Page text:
(b. Hunslet, Yorkshire, 8 Feb. 1883; d. London, 9 June 1954) British; Minister of Health 1929 –31, deputy leader of the Labour Party 1935 –45 The son of a decorator, Greenwood was educated at a higher grade school and the Yorkshire College (later Leeds University). After graduating he taught at the university and for the Workers' Educational Association. During the First World War he was a civil servant in David Lloyd George's secretariat. He became secretary to the Labour Party's Research Department in 1920 and played a leading role in policy formulation there until he gave up the post up, in 1943.
Greenwood entered the Commons as member for Nelson and Colne in 1922 and represented this constituency until the party's decimation in 1931. Returned to parliament at a by-election in Wakefield in 1932, he held that seat until his death. His ministerial career never matched up to the promise many saw in him in his early years or to his great popularity in the party, which resulted in his holding the deputy leadership for ten years and a lengthy membership of the National Executive Committee. After junior ministerial office in 1924, he was Minister of Health, in the Cabinet, between 1929 and 1931. He then held a non-portfolio post in Winston Churchill's coalition government for two years (1940 –2). He also held non-portfolio Cabinet posts for two years (1945 –7) in Clement Attlee's Labour government (1945 –51). His role was mainly policy co-ordination and his primary interest domestic, and especially social, policy. In this sphere his most lasting achievement was his decision (while in the wartime coalition government) to set up the Beveridge Committee, whose report laid the foundation for the post-war welfare state.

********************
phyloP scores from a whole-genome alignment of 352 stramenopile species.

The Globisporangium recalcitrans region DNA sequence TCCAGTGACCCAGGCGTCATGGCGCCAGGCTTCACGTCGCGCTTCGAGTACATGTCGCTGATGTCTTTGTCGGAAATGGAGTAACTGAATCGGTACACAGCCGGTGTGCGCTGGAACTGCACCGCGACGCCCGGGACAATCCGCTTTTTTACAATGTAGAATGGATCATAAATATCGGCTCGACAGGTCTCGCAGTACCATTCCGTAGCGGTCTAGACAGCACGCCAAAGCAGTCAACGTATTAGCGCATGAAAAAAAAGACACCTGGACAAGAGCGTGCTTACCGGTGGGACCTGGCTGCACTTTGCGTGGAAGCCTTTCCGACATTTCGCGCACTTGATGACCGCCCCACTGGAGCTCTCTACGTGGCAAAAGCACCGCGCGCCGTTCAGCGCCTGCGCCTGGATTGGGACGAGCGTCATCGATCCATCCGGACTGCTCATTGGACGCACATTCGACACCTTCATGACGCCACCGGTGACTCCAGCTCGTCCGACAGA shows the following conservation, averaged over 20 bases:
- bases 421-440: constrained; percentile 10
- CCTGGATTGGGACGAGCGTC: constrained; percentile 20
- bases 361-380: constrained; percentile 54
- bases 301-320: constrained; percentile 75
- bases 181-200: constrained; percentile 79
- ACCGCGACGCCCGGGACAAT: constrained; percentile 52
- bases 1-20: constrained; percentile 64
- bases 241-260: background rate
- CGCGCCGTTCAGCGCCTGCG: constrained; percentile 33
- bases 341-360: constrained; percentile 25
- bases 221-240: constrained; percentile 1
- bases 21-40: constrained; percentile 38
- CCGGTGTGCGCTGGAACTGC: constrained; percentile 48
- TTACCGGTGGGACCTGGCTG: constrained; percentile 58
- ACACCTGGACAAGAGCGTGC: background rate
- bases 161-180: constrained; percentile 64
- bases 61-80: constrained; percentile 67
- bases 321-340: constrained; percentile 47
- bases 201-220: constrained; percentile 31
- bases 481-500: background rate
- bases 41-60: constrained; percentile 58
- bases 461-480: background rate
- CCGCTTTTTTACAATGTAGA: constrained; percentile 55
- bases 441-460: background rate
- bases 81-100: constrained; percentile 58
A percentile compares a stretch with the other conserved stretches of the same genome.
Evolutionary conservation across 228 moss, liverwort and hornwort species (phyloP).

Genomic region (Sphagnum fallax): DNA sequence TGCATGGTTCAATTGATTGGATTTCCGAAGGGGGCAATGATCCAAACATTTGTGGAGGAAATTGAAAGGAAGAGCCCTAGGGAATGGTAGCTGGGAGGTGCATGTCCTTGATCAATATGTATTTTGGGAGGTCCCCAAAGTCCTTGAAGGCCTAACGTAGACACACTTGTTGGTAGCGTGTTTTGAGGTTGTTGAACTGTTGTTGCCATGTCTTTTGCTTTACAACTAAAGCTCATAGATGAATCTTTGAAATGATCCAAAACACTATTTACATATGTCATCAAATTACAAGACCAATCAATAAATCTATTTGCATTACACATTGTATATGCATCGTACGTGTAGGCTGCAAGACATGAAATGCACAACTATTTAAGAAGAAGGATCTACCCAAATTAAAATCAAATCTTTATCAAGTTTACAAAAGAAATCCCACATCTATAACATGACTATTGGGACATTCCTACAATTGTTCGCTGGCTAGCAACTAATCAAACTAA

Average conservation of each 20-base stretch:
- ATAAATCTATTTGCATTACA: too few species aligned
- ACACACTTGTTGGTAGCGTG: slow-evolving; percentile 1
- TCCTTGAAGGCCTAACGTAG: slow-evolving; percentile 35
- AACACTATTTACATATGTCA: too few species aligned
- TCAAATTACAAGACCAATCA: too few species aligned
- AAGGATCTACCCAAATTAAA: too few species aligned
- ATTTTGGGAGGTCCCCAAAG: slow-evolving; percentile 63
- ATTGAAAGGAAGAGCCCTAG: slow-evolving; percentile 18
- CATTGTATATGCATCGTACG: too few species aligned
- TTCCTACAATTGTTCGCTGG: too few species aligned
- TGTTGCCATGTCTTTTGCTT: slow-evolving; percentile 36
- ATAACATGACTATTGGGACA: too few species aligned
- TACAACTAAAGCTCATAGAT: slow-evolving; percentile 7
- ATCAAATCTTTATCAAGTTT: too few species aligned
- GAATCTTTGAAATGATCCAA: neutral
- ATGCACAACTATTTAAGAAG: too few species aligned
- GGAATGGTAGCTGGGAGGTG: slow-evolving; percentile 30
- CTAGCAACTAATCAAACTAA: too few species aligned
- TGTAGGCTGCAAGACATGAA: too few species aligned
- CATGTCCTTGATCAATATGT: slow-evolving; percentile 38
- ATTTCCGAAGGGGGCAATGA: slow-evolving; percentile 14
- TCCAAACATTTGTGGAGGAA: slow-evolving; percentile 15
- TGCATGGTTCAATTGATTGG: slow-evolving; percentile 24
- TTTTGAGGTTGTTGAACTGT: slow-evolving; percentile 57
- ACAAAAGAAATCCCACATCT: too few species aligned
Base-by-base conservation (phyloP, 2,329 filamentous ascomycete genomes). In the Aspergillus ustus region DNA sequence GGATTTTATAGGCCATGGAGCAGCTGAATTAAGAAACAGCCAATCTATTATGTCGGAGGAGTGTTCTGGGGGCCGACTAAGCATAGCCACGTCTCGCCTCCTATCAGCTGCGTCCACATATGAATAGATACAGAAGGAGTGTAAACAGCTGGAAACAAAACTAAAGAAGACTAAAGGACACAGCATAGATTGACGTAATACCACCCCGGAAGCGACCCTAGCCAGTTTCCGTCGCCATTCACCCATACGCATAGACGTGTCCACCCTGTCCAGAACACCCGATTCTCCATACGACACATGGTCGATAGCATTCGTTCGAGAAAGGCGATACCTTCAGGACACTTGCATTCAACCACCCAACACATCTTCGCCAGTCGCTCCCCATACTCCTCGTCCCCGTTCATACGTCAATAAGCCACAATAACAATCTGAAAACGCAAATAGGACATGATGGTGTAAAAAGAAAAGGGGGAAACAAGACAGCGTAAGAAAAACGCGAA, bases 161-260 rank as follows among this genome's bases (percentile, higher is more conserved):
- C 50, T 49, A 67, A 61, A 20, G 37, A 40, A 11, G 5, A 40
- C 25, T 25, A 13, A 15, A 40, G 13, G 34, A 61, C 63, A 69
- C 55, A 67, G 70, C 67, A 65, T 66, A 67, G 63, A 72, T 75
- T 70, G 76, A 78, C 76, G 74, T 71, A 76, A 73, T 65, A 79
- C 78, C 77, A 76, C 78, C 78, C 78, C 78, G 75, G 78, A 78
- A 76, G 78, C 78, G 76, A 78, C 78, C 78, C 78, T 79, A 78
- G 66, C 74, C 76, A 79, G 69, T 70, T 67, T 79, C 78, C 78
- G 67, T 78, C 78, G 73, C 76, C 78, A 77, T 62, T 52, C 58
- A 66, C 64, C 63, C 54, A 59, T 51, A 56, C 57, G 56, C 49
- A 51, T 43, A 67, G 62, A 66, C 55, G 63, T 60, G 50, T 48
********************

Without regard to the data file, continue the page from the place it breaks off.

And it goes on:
From A Dictionary of Political Biography in Oxford Reference.